Berlin has to be one of the greatest capitals in the world. The whole city is alive with Graffiti and has a far more relaxed feeling than London and other capitals. Despite only being there for 5 days we saw so much, yet felt that we had only scratched the surface of what Berlin had to offer. We realised that you either have a more traditional visit i.e come for museums and the like during the day or you come for the historic nightlife, we opted for the former. One of the highlights of the trip was a visit to the Buchstabenmuseum near Alexanderplatz. The museum is the only one of its kind in the world – a museum dedicated to the preservation of signs, specifically 3D metal signage (see pics below). Other highlights were a trips to the Guggenheim (www.deutsche-guggenheim.de/index_en.php) and C/O gallery (with a great fashion exhibition profiling fashion photography from the 20’s to the present day – www.co-berlin.info), spray painting the Berlin wall and finally an extremely inspiring retrospective exhibition of the late Diana Arbus. All this of course thrown in with the occasional beer – Berliner a particular favourite.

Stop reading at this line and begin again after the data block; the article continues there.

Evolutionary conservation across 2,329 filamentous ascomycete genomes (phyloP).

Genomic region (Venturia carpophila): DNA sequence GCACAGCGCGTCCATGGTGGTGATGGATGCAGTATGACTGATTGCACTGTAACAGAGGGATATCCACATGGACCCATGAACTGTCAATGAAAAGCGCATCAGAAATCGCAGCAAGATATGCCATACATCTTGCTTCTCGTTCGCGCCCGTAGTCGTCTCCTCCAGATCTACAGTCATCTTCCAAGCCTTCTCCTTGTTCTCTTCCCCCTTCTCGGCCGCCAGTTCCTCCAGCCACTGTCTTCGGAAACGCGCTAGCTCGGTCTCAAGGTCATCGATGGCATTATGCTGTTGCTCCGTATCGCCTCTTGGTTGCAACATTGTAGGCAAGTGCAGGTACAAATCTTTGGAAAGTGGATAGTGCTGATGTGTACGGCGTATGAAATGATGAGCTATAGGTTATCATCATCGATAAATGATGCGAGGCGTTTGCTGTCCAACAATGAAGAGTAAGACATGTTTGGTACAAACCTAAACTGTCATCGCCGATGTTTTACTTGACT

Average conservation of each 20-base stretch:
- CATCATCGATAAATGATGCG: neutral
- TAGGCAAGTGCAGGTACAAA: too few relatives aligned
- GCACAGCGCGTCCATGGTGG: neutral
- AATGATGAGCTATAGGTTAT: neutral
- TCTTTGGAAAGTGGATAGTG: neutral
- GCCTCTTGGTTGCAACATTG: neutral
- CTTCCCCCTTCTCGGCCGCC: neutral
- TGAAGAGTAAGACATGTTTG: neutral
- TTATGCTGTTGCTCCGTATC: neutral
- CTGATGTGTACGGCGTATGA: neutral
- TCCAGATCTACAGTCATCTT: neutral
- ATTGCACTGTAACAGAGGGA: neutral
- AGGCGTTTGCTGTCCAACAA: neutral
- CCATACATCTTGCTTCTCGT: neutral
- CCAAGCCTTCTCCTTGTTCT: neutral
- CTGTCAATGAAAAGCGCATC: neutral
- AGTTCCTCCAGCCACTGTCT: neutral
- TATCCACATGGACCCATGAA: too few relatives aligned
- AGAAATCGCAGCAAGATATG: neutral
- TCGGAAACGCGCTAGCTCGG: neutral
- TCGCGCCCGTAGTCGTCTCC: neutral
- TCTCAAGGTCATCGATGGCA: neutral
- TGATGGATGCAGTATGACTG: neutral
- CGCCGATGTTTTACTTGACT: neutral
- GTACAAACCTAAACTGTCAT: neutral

One of my responses for a recent Ideastap brief 'Gold'. I'll upload actual image after results are released.
Over the past couples of weeks I’ve been working with my first year tutor (Nigel) on a Chelsea Space (www.chelseaspace.org) exhibition catalogue. Designing the layout has been real eye opened for me into how layout works in the real, tangible world of design. The exhibition itself is based around the life of Ralph Tubbs and his ‘Tub’ (the Dome of Discovery) which was the centre piece of the Festival of Britain site. Its been a great opportunity to have access to archive imagery of the Dome, Ralph and the festival itself, supplied by Jonathan Tubbs (Ralph’s son).
The exhibition is on as a part of the London Design Festival, (which I’ll be avidly attending www.londondesignfestival.com) the private view is on Tuesday 11th September from 6.30 and the exhibition runs til 20th October.